A final commendation of the dying.
Depart, O Christian soul, out of this world in the name of God the Father Almighty who created thee; in the name of Jesus Christ His Son who suffered for thee; in the name of the Holy Ghost; who has been poured into thee; may thy place be this day in peace and thy habitation in the heavenly Jerusalem.
The soul is gone. Nothing is left but the commemoration of the dead.
O Lord, Creatour of soule and body, remember those that are departed out of this world, refresh them in Thy Tabernacle, passe them thither from horrible lodgings, draw them out of darknesse and dolour.
Lord Jesus Christ, Son of the living God, set Thy holy passion, cross, and death between Thy judgment and our souls both not and at the hour of death, and moreover vouchsafe to grant unto the living mercy and grace, to the dead pardon and rest, to Thy holy church peace and concord, and to us wretched sinners life and joy everlasting; which livest and reignest God with the Father and the Holy Ghost world without end. The glorious passion of our Lord Jesus Christ deliver us from sorrowful weariness and bring us to the joys of Paradise.
The prayers for the dead are numerous, and many of them are very old. Perhaps it is not too much to say that from time immemorial the Christian church in all countries has sanctioned the practice of praying for "all Christen solles."
But illness and death show only one side of the picture; and life has its duties in the world and apart from the world. We read now and again the prayers of souls dedicating themselves to God and giving up the delights and dangers of "the world." Poor Thomas Haemmerlein, who wrote the "Imitation of Christ," had not "castles, castellanies, and country seats," and money in his purse there was none, but he abjures in solemn exaggerated phrase all that can keep him from the realisation of his ideal.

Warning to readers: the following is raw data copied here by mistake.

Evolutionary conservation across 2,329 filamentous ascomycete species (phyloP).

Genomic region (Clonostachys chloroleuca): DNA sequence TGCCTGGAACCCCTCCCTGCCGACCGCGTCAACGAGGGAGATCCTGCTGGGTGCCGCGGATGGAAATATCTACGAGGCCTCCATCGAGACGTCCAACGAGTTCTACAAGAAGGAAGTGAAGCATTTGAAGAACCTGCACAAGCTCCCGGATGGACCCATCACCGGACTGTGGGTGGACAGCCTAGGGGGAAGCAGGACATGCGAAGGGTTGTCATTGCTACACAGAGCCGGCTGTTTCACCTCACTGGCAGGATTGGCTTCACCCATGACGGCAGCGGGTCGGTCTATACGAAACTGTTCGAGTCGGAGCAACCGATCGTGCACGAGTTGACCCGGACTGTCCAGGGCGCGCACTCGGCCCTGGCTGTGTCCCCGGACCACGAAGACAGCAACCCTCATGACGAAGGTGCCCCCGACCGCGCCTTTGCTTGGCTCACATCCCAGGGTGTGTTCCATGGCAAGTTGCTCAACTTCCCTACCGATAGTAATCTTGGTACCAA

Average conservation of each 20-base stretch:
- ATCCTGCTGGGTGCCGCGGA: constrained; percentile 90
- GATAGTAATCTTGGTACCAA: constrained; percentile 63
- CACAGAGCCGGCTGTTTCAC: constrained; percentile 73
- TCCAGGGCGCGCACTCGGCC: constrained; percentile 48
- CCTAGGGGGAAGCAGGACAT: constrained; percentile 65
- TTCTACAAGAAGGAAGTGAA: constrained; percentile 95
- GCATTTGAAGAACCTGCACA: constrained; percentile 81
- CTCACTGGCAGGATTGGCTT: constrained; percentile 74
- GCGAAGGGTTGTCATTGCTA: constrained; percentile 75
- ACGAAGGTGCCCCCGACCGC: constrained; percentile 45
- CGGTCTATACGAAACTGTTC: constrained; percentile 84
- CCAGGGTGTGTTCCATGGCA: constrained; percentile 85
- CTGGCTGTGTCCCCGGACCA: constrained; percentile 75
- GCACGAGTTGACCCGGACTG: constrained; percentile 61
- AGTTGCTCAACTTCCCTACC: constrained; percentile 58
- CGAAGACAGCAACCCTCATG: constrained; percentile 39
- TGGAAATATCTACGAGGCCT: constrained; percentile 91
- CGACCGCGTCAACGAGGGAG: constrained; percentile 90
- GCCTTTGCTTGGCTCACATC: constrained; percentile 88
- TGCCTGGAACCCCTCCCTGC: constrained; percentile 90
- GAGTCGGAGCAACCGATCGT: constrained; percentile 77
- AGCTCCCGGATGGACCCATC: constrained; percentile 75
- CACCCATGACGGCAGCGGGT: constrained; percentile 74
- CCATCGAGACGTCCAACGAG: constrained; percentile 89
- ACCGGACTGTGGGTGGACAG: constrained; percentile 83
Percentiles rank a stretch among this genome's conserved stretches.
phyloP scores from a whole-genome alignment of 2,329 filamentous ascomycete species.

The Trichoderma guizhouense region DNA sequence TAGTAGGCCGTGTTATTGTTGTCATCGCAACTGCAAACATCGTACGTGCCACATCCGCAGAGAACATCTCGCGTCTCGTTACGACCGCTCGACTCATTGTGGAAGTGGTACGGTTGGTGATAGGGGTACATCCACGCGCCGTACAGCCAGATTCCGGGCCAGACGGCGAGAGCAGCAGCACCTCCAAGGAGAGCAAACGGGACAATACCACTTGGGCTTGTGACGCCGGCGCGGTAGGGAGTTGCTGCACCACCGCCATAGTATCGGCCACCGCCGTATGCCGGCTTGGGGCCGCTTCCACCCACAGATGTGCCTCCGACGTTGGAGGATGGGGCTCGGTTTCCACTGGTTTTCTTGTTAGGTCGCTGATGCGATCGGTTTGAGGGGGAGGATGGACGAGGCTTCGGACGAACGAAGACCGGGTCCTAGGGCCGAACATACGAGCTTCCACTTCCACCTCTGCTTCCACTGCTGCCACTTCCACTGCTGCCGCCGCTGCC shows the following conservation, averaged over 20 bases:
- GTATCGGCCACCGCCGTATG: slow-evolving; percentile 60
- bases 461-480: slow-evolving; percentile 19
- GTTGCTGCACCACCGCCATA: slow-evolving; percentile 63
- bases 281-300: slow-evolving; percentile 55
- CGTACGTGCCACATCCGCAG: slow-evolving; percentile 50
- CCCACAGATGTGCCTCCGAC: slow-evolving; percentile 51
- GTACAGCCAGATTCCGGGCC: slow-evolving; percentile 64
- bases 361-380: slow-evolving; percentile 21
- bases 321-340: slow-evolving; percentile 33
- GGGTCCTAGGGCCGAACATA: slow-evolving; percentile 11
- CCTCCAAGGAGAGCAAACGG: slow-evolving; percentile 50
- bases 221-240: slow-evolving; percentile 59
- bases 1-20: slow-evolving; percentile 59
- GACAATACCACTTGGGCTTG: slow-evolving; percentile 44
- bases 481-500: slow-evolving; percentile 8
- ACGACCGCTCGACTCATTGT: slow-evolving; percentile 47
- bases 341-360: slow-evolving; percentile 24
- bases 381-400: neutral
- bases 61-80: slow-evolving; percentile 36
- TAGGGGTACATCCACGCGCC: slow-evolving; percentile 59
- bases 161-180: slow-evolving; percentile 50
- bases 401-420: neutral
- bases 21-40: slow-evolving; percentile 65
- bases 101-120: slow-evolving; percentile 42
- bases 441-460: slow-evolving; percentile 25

O Lord Jesus Christ, my hope and my sole refuge, the delight of my life and the guide of my ways, I do this day renounce all things that are in the world for the love of Thee. And this I long to perform for the honour of Thy name. I renounce in the first place all my friends, parents, relations, and kinsfolk, all that ar enear and dear, known and familiar to me. Also all cities, towns, castles, castellanies, and country seats, with all mountains and valleys, rivers and fountains, fields, meadows, and woords, should they at any time be mine or be offered to me; all ornaments, rich household stuff, pleasant and magnificent houses; all psalteries, harps, organs, worldly music, songs, garland perfumes; all merriments, clubs, banquets, conversations, visits, salutations, favours, honours, delights of men; all buffooneries, noises, humours, plays, jests, wanderings, excursions, tumults, useless occupations; all riches, goods, emoluments, properties, charges, offices, dignities, solacements, recreations in the world, and all whatsoever either the flesh can be tempted to, allured or delighted with, or aught by which the spirit may be hindered, molested, or defiled.
Both wives and children, the poor and those of low estate, landlords and all other sinners, require petitions also. It is an evil thing to be poor. Let us, they said, pray for those who are snarled in poverty. It is a worse thing to be slandered; let us pray pro inimicis; it is a sad thing to kneel or lie by the block; let us catch the last prayer. The words we quote are framed after antique patterns; but they have smoothed rough roads before now.
A Prayer against Carefulnesse.
O most deare and tender Father, our defender and nourisher, endue us with Thy grace, that we may cast off the great blindnesse of our mindes and carefulnesse of worldly thinges, and may put our whole studie and care in keeping ot Thy holy lawe, and that we may laboure and travaile for our necessities in this life like the birdes of the aire and the lilies of the field, without care. For Thou hast promised to be carefull for us, and hast commanded that upon Thee we should cast all our care, which lives tand reignest worlde without ende. Amen.